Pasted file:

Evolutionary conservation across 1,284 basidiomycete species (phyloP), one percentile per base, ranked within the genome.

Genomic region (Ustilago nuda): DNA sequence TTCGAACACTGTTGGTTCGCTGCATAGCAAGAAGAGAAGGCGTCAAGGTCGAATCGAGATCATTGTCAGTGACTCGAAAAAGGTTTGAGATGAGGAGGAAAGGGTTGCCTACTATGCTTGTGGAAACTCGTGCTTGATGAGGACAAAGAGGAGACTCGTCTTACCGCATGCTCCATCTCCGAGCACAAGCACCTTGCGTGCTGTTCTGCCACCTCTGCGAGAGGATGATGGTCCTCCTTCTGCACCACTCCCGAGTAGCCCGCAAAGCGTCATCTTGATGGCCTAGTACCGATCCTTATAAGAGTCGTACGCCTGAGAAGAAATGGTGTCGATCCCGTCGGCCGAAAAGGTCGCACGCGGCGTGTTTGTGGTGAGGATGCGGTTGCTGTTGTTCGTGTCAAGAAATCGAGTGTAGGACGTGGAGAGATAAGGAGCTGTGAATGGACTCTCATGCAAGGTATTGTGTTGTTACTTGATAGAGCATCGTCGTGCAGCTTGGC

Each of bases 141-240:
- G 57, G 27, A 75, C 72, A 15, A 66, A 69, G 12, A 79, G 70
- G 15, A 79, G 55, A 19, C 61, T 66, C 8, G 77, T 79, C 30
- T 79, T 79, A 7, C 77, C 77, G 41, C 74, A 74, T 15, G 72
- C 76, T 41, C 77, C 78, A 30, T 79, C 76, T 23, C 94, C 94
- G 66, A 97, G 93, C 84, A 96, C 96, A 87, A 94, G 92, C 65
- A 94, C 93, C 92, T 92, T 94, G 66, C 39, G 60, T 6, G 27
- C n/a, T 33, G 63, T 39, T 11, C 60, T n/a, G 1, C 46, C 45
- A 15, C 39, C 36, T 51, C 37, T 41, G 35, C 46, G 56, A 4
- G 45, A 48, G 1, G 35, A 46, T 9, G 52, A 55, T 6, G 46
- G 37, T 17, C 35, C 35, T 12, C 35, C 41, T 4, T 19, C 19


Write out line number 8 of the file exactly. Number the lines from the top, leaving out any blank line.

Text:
- G 66, A 97, G 93, C 84, A 96, C 96, A 87, A 94, G 92, C 65